Stuart MacNeill attends the 8th International Fission Yeast Meeting in Kobe, Japan thanks to travel grant from Biochemical Society

Ikuta Shrine, Kobe, Japan

‘With the help of a Biochemical Society General Travel Grant I attended the Eighth International Fission Yeast Meeting in the beautiful Ikuta Shrine in downtown Kobe, Japan, from June 21-26 2015.

The meeting began with a series of special lectures from four of the leading figures in the fission yeast world – Mitsuhiro Yanagida (Okinawa Institute of Science and Technology, Japan), Paul Russell (Scripps Research Institute, USA), Masayuki Yamamoto (National Institute of Basic Biology, Japan) and Paul Nurse (Crick Institute, UK) – and set the standard for a week of excellent science covering topics as diverse as epigenetics and chromatin, DNA replication, repair and recombination, cell morphology and cell polarity, mitosis, meiosis and cytokinesis. Across around 100 talks and 150 posters, the quality of the science on show was excellent: understanding the biology of fission yeast was the common theme, of course, with traditional genetic and biochemical approaches increasingly being bolstered by state-of-the-art omics methodologies.

Thanks to the support from the Biochemical Society I was able to present a poster describing work done in my lab at the University of St Andrews by two very talented undergraduate students, Sarah Musto and Emma Cottell, both now graduated, describing the application of a proximity labeling technique to study protein-protein interactions (PPI’s) within the fission yeast DNA replication apparatus.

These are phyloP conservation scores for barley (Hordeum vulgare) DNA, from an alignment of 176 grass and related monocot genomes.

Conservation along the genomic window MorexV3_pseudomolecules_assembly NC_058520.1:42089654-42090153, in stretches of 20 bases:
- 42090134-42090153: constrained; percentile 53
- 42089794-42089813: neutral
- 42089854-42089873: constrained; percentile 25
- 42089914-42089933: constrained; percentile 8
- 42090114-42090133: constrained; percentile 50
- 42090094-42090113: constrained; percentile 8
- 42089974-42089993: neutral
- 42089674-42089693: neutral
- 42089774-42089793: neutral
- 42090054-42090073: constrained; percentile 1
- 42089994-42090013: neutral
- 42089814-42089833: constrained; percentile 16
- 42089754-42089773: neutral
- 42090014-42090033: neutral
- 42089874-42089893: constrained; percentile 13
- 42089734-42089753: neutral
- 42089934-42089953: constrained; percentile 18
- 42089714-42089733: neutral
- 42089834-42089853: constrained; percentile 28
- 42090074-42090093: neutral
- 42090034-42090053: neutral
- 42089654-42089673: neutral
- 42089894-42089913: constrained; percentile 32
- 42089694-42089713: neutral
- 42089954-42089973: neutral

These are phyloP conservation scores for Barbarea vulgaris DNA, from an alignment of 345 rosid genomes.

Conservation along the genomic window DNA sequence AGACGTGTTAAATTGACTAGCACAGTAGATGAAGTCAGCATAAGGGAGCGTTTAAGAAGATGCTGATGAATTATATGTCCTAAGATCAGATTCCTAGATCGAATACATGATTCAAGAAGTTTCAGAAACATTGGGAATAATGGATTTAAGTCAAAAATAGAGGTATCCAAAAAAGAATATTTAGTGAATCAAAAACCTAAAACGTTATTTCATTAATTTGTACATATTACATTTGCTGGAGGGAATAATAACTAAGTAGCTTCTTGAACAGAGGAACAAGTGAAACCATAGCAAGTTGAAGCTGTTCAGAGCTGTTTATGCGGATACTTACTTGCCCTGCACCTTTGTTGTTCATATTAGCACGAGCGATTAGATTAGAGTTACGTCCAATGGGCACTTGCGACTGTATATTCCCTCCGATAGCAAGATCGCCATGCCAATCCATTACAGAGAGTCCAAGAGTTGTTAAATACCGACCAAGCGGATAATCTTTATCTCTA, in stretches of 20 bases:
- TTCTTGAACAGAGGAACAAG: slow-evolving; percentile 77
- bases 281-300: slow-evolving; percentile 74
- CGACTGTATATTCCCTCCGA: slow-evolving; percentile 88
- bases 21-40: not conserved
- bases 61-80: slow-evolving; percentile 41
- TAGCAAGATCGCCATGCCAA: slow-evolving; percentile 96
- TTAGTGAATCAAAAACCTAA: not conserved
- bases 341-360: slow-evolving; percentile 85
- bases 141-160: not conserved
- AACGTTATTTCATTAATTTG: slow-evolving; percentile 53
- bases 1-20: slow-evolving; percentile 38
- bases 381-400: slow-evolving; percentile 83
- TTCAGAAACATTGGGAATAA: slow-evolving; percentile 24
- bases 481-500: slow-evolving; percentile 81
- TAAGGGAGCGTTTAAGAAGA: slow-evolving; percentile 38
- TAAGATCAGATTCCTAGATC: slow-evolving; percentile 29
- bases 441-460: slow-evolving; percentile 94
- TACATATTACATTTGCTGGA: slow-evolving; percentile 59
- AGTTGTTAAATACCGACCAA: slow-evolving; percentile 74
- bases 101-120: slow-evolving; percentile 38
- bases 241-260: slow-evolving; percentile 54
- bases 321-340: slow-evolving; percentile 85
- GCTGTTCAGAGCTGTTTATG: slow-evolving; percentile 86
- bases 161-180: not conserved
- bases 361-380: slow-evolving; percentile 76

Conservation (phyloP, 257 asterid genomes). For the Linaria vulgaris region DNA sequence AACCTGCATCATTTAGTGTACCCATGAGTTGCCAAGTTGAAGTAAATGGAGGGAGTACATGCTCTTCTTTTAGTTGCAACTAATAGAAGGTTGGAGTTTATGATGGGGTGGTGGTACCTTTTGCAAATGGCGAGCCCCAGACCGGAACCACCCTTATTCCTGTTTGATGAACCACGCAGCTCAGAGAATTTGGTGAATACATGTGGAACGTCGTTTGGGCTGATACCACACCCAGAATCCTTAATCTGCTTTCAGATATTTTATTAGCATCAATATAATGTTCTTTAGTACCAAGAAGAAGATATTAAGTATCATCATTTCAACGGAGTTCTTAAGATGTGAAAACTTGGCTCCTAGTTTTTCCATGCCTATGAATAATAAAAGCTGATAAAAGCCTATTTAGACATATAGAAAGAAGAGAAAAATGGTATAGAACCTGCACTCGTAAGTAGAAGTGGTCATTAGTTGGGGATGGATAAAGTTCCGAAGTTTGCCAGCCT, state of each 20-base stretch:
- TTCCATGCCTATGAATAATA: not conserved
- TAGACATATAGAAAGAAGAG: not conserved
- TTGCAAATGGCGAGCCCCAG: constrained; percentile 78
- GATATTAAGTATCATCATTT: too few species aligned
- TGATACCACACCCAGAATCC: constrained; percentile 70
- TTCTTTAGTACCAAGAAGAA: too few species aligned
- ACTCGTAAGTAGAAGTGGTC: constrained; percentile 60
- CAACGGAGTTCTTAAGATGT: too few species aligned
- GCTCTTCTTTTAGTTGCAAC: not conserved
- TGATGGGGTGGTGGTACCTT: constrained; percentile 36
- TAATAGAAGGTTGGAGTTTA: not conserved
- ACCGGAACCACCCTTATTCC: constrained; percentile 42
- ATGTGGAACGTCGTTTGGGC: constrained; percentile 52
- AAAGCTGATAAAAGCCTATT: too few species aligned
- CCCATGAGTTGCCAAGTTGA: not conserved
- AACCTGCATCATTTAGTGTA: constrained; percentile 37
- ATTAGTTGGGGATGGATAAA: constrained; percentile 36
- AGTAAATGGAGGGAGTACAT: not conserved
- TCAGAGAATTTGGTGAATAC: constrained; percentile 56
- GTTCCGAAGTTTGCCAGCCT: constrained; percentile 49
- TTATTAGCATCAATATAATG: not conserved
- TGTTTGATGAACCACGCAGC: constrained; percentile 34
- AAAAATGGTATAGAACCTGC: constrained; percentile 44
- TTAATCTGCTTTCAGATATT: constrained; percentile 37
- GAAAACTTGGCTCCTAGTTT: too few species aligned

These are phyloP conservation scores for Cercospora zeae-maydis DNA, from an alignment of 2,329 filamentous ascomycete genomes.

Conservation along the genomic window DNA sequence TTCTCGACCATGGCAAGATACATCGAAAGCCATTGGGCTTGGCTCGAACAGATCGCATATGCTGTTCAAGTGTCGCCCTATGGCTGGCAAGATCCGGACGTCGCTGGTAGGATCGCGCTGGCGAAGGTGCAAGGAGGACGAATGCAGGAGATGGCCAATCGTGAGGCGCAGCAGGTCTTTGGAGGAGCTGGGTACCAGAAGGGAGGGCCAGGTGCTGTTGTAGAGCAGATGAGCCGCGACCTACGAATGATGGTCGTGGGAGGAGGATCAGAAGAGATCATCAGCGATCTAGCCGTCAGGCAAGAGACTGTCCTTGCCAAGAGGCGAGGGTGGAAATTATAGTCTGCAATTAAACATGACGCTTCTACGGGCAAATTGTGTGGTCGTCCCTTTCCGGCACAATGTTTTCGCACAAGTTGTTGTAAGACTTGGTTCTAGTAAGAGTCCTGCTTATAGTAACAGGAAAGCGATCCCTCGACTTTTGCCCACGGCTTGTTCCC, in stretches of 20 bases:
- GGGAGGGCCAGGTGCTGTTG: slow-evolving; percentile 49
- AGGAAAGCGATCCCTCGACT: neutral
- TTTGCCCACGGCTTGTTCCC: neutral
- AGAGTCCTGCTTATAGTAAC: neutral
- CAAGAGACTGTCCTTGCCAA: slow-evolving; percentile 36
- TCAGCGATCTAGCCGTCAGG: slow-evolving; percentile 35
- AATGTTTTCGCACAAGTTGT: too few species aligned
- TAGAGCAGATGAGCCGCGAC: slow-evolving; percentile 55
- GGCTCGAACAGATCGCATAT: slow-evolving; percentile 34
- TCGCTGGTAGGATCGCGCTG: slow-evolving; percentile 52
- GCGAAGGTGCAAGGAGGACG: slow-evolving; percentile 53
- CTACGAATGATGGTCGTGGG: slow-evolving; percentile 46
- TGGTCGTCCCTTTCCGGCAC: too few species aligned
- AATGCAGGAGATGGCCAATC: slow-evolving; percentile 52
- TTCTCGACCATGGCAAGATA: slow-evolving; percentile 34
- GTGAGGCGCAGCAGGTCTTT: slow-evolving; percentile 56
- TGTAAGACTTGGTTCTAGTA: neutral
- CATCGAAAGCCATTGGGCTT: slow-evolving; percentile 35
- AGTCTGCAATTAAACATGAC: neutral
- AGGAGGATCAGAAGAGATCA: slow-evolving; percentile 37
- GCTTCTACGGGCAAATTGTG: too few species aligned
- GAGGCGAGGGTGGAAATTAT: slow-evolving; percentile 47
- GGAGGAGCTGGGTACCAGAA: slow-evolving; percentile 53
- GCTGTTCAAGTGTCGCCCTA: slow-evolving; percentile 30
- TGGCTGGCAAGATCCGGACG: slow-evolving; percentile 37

The technique (named ID-PRIME for Interaction-Dependent Probe Incorporation by Enzymes by its developers, Alice Ting and colleagues at MIT) relies on the ability of the bacterial lipoic acid ligase enzyme LplA to lipoylate a short acceptor peptide LAP1. We’ve created reagents to allow LplA and LAP1 tagging of proteins expressed at normal endogenous levels in fission yeast and demonstrated LplA- and lipoic acid-dependent lipoylation of interacting LAP1-tagged protein partners.

Excitingly, the technique offers the possibility of detecting transient protein-protein interactions through short lipoic acid labeling times and thus should prove to be a valuable tool for studying PPI’s that exhibit dynamic behaviour through the cell cycle. A manuscript describing our work is now in preparation but already I have already sent out reagents to several colleagues who took time to visit the poster and who are keen to apply the technique to their particular proteins of interest.’

Stuart MacNeill

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